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    Harper students’ success in Royal Entomological Society competition

    Posted 19 March 2018

    “This is a fantastic result. I’m very proud of our students and the rest of the entomology teaching staff join me in wishing them well in their future careers.”

    L:R - Sam Finnie, James Fage, Maggie Gill and Susan Hammond

    Harper Adams University has had its best results from the annual Royal Entomological Society Student Essay Awards ever, with students being awarded first and third place, along with both runners-up positions.

    The four MSc Entomology students wrote about a variety of topics; from the annoyance of caterpillars in the garden, to the potential spread of the UK’s only scorpion breed.

    James Fage, 23, from Walton-on-Thames, Surrey, was named as the competition’s overall winner with his essay explaining Müller’s mimicry hypothesis by showing how two different poisonous species of butterfly were sharing similar wing patterns. He explained how this helped predators learn to identify poisonous species, without too high a population loss to the prey’s species.

    James said: "Mimicry has been a pet favourite topic of mine for a long time.

    "Ever since I was lucky enough to have the chance to volunteer in the butterfly collections in the Natural History Museum in London during my teens, I've been fascinated by their vibrant and diverse wing patterns.

    "Work on the Mocker Swallowtail Papilio dardanus, once described by British entomologist E.B Poulton as 'the most interesting butterfly in the world', was my first introduction to mimicry, and spurred me to read further on the topic.

    "Müllerian mimicry (the mutual-resemblance club of some toxic species) in particular was something that stood out to me; while other forms of mimicry were so intuitive to grasp, Müllerian mimicry defied easy explanation."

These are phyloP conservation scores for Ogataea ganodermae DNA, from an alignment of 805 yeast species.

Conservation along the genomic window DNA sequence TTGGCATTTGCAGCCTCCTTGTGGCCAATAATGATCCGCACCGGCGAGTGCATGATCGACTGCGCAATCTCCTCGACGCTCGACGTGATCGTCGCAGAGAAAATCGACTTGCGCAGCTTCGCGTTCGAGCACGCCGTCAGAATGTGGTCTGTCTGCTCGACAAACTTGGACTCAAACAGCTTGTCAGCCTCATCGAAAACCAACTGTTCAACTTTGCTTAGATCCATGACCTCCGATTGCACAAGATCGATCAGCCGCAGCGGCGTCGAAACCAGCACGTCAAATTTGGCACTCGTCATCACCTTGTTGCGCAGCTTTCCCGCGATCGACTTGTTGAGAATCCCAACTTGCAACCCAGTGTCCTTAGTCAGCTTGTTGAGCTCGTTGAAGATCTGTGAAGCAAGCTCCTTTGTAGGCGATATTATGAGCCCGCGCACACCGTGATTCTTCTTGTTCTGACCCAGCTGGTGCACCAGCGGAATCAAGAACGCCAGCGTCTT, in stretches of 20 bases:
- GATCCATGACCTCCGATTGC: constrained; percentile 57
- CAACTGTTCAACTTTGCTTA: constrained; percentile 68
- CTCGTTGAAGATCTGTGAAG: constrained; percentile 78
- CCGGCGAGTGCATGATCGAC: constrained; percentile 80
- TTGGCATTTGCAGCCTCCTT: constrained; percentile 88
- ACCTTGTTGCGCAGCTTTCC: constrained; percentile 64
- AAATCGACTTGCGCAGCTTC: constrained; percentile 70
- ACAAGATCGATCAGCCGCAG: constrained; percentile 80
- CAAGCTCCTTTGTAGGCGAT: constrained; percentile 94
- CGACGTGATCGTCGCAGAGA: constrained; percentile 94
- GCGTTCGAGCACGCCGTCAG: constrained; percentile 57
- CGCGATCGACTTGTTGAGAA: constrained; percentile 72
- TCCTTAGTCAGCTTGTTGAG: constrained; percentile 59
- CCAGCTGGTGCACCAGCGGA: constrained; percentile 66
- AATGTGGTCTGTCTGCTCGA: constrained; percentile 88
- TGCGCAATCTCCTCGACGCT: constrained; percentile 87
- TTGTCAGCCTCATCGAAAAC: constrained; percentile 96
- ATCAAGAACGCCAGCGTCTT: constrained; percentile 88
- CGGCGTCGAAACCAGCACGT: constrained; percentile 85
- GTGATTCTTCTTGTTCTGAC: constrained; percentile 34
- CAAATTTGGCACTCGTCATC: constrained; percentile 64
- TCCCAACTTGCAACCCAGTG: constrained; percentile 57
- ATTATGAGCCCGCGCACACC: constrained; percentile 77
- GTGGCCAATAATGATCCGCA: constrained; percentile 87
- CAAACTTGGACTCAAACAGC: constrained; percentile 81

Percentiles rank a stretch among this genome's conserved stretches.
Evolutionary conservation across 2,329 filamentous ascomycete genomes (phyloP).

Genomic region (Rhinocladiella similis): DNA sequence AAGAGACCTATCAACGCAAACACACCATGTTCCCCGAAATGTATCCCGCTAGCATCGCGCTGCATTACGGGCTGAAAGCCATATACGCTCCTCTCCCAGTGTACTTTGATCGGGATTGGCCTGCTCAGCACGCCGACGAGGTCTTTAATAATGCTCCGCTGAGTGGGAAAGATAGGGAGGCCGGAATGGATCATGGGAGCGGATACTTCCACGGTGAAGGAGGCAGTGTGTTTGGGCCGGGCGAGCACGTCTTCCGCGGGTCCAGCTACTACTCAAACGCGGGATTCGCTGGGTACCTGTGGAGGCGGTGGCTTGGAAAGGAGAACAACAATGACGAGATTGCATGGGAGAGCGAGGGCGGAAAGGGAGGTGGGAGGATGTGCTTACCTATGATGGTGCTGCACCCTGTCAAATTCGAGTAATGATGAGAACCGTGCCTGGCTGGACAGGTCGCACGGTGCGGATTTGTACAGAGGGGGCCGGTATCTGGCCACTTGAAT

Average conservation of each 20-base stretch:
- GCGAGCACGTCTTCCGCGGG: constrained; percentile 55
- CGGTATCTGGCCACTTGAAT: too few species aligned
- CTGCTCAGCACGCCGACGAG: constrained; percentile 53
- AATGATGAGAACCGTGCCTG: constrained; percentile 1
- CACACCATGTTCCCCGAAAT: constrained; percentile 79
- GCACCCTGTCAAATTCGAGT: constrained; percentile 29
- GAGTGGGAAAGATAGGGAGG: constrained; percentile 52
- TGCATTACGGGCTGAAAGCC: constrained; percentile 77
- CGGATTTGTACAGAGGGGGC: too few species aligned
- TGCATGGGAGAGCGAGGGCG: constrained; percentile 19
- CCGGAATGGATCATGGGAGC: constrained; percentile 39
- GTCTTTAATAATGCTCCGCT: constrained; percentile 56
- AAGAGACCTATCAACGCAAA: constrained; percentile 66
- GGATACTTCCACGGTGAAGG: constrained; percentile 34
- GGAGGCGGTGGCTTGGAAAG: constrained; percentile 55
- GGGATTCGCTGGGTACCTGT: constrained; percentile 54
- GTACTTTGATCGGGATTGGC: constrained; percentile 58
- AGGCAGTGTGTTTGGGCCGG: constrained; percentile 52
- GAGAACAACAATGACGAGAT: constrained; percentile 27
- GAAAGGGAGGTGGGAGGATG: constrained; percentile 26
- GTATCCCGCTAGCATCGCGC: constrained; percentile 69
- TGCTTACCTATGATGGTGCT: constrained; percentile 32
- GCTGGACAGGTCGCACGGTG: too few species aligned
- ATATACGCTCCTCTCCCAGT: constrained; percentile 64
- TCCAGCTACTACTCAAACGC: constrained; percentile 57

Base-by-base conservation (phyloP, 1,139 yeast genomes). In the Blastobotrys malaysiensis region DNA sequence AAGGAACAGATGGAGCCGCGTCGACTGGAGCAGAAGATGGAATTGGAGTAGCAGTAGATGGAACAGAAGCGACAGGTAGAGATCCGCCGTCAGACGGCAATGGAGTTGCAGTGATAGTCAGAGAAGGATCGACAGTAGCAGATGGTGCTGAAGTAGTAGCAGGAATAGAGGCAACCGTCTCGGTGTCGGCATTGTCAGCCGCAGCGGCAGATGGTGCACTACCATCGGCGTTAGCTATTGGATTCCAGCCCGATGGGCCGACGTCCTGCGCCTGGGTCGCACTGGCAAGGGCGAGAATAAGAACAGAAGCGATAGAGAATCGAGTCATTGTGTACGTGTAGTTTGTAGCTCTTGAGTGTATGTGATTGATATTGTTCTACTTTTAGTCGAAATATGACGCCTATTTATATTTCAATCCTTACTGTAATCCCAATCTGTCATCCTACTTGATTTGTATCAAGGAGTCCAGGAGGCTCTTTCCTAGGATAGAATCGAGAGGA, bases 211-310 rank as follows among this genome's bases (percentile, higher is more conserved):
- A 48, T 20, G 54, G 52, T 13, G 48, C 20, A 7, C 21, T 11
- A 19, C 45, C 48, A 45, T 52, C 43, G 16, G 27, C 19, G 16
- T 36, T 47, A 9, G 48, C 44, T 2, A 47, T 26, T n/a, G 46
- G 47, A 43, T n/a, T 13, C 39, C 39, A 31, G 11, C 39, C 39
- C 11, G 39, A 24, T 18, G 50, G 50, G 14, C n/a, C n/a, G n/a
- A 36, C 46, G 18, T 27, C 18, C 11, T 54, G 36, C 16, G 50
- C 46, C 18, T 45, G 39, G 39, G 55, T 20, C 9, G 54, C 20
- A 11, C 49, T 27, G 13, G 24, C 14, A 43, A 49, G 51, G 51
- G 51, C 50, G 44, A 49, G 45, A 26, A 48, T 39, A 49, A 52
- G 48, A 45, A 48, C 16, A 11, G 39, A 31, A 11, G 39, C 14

"The sense of adventure I got from delving into dusty tomes written by 19th century naturalists during a happy few weeks of my undergrad, in order to answer deeper questions on the subject for a long essay, cemented it as an all-time favourite entomological topic for me.

    On winning the competition, James added: "I'm pleasantly surprised, delighted, and honoured! The essay was a joy to write, and while I'd been cautiously optimistic, I'd gone into the contest knowing that I was far from the only entomology student out there with a passion for their own pet topic." 

    Maggie Gill, 37, from Ammanford, Carmarthenshire, shared her experience of exterminating a bee colony as a bee inspector in her essay entitled: ‘A sad day at the office’ which earned her third place. The bee colony had American fouldbrood. In her essay she wrote: “There’s no treatment for American foulbrood and as infected colonies are doomed to die from spore forming Paenibacillus larvae bacteria, they are destroyed and infected equipment is sterilised to prevent the spread of the disease to other colonies.”

    On why she chose this topic, Maggie said: “I work for APHA as a bee inspector, so it seemed sensible to write about something I know. The majority of bee keepers are unaware of what bee inspectors do, let alone the general public, so this essay was a great opportunity to tell people about what I do.”